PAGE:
39. 39. The Flywheel<br /><ul><li>Good-to-great transformations never happened in one fell swoop.
    40. 40. There was no single defining action, no grand program, no one killer innovation, no solitary lucky break, no miracle moment.
    41. 41. Instead they followed a predictable pattern of buildup and breakthrough.
    42. 42. Like pushing on a giant, heavy flywheel, it takes a lot of effort to get the thing moving at all, but . . .</li></li></ul><li>Breakthrough<br />Buildup<br />Flywheel<br />LEVEL 5 LEADERSHIP : GOOD TO GREAT<br />Level 5<br />Leadership<br />First Who…Then What<br />Confront theBrutal Facts<br />HedgehogConcept<br />Culture ofDiscipline<br />TechnologyAccelerators<br />Disciplined People<br />Disciplined Thought<br />Disciplined Action<br />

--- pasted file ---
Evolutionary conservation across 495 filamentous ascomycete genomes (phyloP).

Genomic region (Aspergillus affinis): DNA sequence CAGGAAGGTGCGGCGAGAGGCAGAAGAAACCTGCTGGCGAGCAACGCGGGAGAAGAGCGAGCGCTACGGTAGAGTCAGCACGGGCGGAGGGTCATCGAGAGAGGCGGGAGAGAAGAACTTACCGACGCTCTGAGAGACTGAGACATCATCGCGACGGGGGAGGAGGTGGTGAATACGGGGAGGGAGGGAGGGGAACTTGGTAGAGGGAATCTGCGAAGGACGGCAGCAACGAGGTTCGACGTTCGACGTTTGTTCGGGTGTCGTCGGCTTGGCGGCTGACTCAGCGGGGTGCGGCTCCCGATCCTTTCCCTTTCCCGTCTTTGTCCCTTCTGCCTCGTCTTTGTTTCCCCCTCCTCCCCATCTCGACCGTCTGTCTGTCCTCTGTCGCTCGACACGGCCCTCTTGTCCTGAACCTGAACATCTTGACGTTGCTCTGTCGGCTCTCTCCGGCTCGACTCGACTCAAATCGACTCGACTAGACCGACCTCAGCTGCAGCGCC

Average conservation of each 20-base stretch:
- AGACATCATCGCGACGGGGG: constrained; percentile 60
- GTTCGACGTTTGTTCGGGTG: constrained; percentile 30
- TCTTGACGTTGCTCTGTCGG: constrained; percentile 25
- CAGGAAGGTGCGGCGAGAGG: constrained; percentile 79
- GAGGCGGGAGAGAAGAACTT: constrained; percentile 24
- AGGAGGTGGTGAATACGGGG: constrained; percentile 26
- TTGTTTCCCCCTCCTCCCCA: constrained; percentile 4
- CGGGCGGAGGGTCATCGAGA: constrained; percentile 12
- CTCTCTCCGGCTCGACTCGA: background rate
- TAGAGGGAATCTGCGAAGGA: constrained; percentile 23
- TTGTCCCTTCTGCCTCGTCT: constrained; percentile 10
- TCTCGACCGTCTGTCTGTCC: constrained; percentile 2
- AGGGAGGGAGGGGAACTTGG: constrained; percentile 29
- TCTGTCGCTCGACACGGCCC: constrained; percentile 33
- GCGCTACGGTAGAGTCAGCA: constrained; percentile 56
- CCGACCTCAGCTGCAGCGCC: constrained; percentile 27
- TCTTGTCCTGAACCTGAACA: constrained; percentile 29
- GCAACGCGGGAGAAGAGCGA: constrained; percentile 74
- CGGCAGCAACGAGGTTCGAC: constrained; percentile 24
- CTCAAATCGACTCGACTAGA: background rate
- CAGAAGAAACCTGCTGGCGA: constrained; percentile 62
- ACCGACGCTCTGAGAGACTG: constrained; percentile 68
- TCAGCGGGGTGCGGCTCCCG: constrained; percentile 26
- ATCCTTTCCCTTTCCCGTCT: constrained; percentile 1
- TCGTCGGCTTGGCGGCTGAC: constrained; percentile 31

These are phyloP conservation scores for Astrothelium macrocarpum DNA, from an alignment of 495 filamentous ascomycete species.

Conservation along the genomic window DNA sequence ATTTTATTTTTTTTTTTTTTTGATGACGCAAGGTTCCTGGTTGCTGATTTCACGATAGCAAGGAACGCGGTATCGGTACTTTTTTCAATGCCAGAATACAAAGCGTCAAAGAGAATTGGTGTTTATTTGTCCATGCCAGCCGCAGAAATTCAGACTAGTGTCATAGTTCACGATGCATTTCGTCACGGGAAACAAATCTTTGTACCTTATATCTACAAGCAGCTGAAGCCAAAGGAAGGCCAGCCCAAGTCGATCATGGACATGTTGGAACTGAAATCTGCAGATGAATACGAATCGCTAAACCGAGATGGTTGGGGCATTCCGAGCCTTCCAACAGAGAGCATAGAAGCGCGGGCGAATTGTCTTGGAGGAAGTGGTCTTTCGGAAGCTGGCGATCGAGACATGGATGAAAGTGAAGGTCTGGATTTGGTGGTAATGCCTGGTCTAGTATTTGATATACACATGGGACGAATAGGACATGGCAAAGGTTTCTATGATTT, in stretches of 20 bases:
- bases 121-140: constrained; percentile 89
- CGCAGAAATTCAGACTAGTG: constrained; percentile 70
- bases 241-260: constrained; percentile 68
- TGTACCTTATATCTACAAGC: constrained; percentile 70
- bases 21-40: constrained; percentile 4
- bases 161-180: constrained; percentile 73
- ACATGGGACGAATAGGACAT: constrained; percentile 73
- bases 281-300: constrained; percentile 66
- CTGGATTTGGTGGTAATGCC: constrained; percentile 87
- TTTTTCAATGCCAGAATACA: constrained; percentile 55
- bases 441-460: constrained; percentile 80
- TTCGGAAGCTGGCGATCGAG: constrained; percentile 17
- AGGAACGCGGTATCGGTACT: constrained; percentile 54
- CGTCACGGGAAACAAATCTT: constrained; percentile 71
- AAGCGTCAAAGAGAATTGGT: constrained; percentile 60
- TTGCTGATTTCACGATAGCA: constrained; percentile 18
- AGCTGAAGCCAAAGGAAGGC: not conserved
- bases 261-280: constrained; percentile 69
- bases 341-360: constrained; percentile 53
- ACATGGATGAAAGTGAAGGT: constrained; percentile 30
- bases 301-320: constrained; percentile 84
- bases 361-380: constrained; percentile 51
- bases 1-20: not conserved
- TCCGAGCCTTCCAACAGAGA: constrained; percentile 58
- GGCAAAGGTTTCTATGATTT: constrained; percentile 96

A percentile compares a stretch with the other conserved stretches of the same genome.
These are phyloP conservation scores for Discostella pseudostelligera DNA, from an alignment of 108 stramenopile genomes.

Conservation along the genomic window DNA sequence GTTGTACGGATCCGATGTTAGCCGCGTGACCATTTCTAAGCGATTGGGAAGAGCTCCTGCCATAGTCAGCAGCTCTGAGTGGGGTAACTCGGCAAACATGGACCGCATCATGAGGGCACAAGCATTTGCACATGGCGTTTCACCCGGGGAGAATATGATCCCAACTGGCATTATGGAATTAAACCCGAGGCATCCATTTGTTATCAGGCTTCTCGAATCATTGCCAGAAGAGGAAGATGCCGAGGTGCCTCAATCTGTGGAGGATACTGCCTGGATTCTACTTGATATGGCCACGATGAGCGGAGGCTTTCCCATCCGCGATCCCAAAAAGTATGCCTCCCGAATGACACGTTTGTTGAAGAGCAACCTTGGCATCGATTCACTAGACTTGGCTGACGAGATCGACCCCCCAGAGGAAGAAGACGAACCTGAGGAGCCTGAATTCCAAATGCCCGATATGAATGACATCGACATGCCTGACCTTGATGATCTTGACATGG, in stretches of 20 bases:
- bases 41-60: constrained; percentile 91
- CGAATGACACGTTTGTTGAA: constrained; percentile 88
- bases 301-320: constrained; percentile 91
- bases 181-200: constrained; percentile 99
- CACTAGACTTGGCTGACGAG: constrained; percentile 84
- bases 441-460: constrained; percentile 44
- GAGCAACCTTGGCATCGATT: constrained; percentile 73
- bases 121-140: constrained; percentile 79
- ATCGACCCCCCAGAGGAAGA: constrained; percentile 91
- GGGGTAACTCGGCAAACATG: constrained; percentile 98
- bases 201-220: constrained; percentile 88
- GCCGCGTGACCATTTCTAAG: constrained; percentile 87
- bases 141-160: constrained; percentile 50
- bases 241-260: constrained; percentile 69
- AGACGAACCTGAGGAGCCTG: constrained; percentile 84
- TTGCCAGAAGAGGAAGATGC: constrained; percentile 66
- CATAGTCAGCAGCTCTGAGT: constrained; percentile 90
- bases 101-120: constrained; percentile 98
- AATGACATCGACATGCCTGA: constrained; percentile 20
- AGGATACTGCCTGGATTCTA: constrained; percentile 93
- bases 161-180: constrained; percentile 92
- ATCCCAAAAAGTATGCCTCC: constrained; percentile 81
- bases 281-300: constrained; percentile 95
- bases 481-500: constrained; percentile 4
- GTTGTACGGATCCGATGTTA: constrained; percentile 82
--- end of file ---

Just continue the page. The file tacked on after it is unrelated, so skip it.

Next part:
43. 43.
    44. 44. Leading Change: Process<br /><ul><li>Establishing relevance
    45. 45. Asking right questions
    46. 46. Changing the mindset
    47. 47. Declaring early victory
    48. 48. Becoming your own competitor
    49. 49. Leading change involves coalition
    50. 50. Understanding that success can be a paradox
    51. 51. Creating a learning organization</li></li></ul><li>